Macroeconomic and fiscal developments and expected trends in 2019, measures that Serbia should implement in order to generate economic growth and opportunities for SME financing – were the key topics of a traditional annual meeting of Serbian Association of Managers (SAM) and the Fiscal Council of Serbia.
Other issues of relevance discussed at the meeting, attended by Stanka Pejanović, SAM President, Nikola Altiparmarkov and Vladimir Vučković, members of the Fiscal Council of Serbia, and Mirjana Vasilescu, CEO, Executive Board, Sberbank, included Serbia’s current economic growth of nearly two percent below its potential and what was necessary to increase the growth and facilitate private and public investments.
“The traditional meeting of Serbian Association of Managers with the Fiscal Council was opened with our question related to the communicated growth rates of between 3 and 7 per cent. We mainly focused on this budget year and projections by the end of the year because we within our respective companies revise our budget if actual macroeconomic trends differ from those we used in our planning. We wanted to hear from the Fiscal Council representatives whether we should expect a budget surplus, like in 2018, and whether the announced reduction of taxes and contributions on salaries would be executed this year. Members of the Association of Managers who manage 12 billion euros of revenue and employ 90,000 people actively participate in proposing solutions for faster development of a stable, transparent and predictable business environment. Today we have particularly highlighted the relevance of tax incentives for SMEs and the tax administration reform. Tax incentives for entrepreneurial funds which would invest in SMEs and development of non-banking institutions based on legislative solutions in order to accelerate SME growth and eventually contribute to an increase of investments and a change of its structure. An important issue we tackle is also brain drain, as statistical data show that 60,000 people leave the country every year. This raises a question of sustainability of pension funds and business in its present form,“ says Stanka Pejanović, SAM President.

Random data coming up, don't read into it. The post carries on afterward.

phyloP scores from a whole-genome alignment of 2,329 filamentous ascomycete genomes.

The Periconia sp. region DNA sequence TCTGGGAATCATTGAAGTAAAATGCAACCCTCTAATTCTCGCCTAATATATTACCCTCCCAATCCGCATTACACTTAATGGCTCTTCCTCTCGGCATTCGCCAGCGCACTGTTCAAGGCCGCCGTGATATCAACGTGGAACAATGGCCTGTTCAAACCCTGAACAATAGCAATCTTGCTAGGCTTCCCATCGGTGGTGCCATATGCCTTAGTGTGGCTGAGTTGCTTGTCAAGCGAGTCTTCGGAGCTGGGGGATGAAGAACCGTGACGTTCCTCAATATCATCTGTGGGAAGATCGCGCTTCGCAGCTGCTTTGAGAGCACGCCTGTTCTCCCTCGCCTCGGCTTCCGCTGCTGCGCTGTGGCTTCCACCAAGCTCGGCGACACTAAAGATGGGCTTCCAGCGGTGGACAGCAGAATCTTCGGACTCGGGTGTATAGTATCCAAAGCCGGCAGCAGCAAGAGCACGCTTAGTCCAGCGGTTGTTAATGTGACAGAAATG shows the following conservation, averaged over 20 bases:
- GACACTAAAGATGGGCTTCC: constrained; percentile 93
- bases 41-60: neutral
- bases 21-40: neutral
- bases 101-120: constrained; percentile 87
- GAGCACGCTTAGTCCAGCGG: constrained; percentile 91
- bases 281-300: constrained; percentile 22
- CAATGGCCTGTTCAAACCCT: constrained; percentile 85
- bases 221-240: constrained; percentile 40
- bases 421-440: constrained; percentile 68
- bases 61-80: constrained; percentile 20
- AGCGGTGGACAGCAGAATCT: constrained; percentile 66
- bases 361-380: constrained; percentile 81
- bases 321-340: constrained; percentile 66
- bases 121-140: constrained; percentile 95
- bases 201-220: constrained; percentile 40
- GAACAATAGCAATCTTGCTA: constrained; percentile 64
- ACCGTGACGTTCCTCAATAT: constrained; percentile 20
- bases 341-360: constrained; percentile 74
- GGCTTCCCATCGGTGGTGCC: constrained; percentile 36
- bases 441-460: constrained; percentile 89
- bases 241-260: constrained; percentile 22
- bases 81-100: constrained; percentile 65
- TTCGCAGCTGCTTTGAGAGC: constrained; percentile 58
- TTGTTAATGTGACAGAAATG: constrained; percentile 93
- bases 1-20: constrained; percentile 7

Another topic of the meeting was the successfully completed fiscal consolidation – from a fiscal deficit of EUR2.2mn in 2014 to a surplus recorded in 2017 and 2018, with the sovereign debt reduced from more than 70 per cent to below 60 per cent of GDP. It was concluded that after avoiding the crisis, the fiscal policy in 2019 and the following years should tackle two major and unrelated challenges remaining after the successful fiscal consolidation completion: lack of public finance structure and low economic growth.
According to the Fiscal Council, Serbia recorded a fiscal surplus in 2018 of cca RSD32bn (0.6 per cent of GDP), resulting from a higher increase of public revenue than planned and a lower public expenditure than defined by the budget.
“Serbian Association of Managers and the Fiscal Council have once again exchanged opinions in a good atmosphere. We pointed out positive trends in our economy. We have macroeconomic stability, low deficit, but also insufficient economic growth and it’s time to provide the business sector with conditions for better and more successful operations, and the government’s future plans need to respond more efficiently to the needs of companies, their criticism and make their operations easier, from creating an environment for higher investments to business incentives. We also made a good introduction to the story about the survival of Serbia as a country, bearing in mind high brain drain, and that topic is closely related to economy and should be tackled more in the future,“ says Vladimir Vučković, a member of the Fiscal Council of Serbia.
SAM representatives have underlined the importance of further improvements in the business climate in the aim of increasing investments and economic growth, as well as a need to continue with strengthening the private sector.
“The Fiscal Council points out to a very relevant fact – after the fiscal consolidation, it is vital to focus on facilitating economic growth, improving the business climate and developing the financial market in order to enable adequate financing of Serbian companies, particularly the SME sector, and to make room for new investments. The SME sector covers a large portion of the Serbian economy and it is a strong leader of growth in other countries of the region and Europe, while in Serbia it often struggles to survive. Therefore, that main topics at the moment are enabling adequate incentives for the SME sector so that it can respond effectively to requirements of the 4th industrial revolution, strengthening of institutions and reducing the rep tape and charges, as well as adequate and versatile sources of financing in every development phase of a business,” said Dragana Stanojević, Deputy Chief, USAID Cooperation for Growth Project.
The meeting with the Fiscal Council was organised in cooperation with USAID Cooperation for Growth Project.